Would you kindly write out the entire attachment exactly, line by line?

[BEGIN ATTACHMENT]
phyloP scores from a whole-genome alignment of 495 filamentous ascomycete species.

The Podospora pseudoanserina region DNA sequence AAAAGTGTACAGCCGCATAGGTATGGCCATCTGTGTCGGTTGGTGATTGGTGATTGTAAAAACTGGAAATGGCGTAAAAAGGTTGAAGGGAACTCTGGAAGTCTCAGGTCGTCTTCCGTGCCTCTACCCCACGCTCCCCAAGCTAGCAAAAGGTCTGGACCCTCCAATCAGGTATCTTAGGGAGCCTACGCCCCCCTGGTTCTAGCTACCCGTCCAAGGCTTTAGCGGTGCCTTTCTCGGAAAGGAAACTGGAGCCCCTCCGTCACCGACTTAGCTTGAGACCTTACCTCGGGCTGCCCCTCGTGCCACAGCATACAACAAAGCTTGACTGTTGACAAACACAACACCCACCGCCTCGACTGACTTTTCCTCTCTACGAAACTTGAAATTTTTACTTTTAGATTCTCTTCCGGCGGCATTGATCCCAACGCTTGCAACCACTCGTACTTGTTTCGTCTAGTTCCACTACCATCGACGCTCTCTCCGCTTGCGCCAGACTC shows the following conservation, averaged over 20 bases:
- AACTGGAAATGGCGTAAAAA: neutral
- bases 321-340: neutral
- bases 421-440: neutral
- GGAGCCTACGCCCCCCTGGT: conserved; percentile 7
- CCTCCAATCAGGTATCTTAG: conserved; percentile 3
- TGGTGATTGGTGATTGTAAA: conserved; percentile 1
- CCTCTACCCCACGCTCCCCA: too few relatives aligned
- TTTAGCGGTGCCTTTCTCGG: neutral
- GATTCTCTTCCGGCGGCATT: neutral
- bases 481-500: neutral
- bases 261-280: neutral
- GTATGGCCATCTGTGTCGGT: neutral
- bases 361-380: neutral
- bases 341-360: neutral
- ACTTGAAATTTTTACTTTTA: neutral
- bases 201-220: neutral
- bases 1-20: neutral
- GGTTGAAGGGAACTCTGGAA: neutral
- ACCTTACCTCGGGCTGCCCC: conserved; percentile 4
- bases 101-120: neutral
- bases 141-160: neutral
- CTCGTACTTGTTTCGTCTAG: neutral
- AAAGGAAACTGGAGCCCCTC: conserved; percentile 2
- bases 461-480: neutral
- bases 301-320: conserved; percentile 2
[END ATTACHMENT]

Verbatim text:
phyloP scores from a whole-genome alignment of 495 filamentous ascomycete species.

The Podospora pseudoanserina region DNA sequence AAAAGTGTACAGCCGCATAGGTATGGCCATCTGTGTCGGTTGGTGATTGGTGATTGTAAAAACTGGAAATGGCGTAAAAAGGTTGAAGGGAACTCTGGAAGTCTCAGGTCGTCTTCCGTGCCTCTACCCCACGCTCCCCAAGCTAGCAAAAGGTCTGGACCCTCCAATCAGGTATCTTAGGGAGCCTACGCCCCCCTGGTTCTAGCTACCCGTCCAAGGCTTTAGCGGTGCCTTTCTCGGAAAGGAAACTGGAGCCCCTCCGTCACCGACTTAGCTTGAGACCTTACCTCGGGCTGCCCCTCGTGCCACAGCATACAACAAAGCTTGACTGTTGACAAACACAACACCCACCGCCTCGACTGACTTTTCCTCTCTACGAAACTTGAAATTTTTACTTTTAGATTCTCTTCCGGCGGCATTGATCCCAACGCTTGCAACCACTCGTACTTGTTTCGTCTAGTTCCACTACCATCGACGCTCTCTCCGCTTGCGCCAGACTC shows the following conservation, averaged over 20 bases:
- AACTGGAAATGGCGTAAAAA: neutral
- bases 321-340: neutral
- bases 421-440: neutral
- GGAGCCTACGCCCCCCTGGT: conserved; percentile 7
- CCTCCAATCAGGTATCTTAG: conserved; percentile 3
- TGGTGATTGGTGATTGTAAA: conserved; percentile 1
- CCTCTACCCCACGCTCCCCA: too few relatives aligned
- TTTAGCGGTGCCTTTCTCGG: neutral
- GATTCTCTTCCGGCGGCATT: neutral
- bases 481-500: neutral
- bases 261-280: neutral
- GTATGGCCATCTGTGTCGGT: neutral
- bases 361-380: neutral
- bases 341-360: neutral
- ACTTGAAATTTTTACTTTTA: neutral
- bases 201-220: neutral
- bases 1-20: neutral
- GGTTGAAGGGAACTCTGGAA: neutral
- ACCTTACCTCGGGCTGCCCC: conserved; percentile 4
- bases 101-120: neutral
- bases 141-160: neutral
- CTCGTACTTGTTTCGTCTAG: neutral
- AAAGGAAACTGGAGCCCCTC: conserved; percentile 2
- bases 461-480: neutral
- bases 301-320: conserved; percentile 2